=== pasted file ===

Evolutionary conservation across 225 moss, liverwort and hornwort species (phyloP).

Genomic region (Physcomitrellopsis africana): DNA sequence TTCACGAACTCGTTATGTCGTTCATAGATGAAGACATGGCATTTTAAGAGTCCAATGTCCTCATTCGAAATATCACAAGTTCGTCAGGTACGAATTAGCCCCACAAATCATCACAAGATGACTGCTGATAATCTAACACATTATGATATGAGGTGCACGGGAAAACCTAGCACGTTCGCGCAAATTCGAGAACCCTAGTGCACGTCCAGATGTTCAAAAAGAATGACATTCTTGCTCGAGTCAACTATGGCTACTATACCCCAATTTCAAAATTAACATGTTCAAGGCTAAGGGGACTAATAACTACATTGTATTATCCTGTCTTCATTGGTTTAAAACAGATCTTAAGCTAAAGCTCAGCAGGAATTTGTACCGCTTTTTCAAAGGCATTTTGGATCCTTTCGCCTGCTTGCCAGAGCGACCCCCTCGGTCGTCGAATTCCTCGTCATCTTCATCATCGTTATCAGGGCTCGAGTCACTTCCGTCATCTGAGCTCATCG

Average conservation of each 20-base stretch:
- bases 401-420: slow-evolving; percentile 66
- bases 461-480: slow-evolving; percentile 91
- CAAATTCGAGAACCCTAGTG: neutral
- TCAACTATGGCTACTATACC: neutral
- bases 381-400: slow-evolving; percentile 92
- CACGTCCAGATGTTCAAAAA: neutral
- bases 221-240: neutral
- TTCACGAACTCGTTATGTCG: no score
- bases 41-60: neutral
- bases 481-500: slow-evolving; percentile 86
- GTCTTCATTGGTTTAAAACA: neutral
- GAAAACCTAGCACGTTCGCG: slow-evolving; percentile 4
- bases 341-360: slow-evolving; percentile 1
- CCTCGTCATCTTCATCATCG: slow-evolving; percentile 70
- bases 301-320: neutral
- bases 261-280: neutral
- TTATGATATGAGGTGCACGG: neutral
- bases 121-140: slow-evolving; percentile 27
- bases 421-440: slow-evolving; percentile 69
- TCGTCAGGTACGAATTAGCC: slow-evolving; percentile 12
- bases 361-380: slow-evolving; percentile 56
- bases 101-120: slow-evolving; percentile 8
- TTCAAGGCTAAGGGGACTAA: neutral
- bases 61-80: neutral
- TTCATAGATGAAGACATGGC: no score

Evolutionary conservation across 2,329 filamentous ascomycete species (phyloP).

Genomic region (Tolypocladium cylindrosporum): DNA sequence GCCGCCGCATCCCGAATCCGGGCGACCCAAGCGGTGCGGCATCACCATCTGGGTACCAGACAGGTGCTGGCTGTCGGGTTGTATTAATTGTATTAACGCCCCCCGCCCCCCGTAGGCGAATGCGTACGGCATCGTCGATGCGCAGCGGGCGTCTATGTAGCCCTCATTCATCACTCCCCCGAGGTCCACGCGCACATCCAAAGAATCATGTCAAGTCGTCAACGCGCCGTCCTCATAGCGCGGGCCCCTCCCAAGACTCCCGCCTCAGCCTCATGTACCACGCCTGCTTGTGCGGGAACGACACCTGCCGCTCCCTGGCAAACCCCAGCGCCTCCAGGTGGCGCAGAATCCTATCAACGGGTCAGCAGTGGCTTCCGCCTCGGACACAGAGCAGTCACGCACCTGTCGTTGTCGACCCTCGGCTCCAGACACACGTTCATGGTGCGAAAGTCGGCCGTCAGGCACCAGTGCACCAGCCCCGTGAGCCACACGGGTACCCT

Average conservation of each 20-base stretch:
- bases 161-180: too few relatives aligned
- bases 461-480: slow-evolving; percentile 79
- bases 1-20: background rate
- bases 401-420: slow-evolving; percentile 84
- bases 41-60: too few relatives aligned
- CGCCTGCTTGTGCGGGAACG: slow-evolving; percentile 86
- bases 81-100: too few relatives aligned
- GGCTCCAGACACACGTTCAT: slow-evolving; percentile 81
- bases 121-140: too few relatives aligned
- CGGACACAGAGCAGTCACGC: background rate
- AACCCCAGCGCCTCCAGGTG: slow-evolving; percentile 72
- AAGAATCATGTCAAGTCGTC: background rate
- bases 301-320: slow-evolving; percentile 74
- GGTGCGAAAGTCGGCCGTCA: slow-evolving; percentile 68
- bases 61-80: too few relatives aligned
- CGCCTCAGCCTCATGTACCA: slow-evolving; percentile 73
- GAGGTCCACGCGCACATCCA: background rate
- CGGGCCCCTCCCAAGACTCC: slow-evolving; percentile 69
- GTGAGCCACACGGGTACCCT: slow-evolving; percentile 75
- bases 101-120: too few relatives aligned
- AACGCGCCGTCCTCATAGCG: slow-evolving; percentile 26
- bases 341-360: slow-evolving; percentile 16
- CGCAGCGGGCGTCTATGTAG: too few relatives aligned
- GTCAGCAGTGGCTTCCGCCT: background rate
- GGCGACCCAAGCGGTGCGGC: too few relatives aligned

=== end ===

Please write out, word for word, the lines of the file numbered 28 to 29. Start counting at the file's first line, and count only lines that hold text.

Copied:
- TTCATAGATGAAGACATGGC: no score

Evolutionary conservation across 2,329 filamentous ascomycete species (phyloP).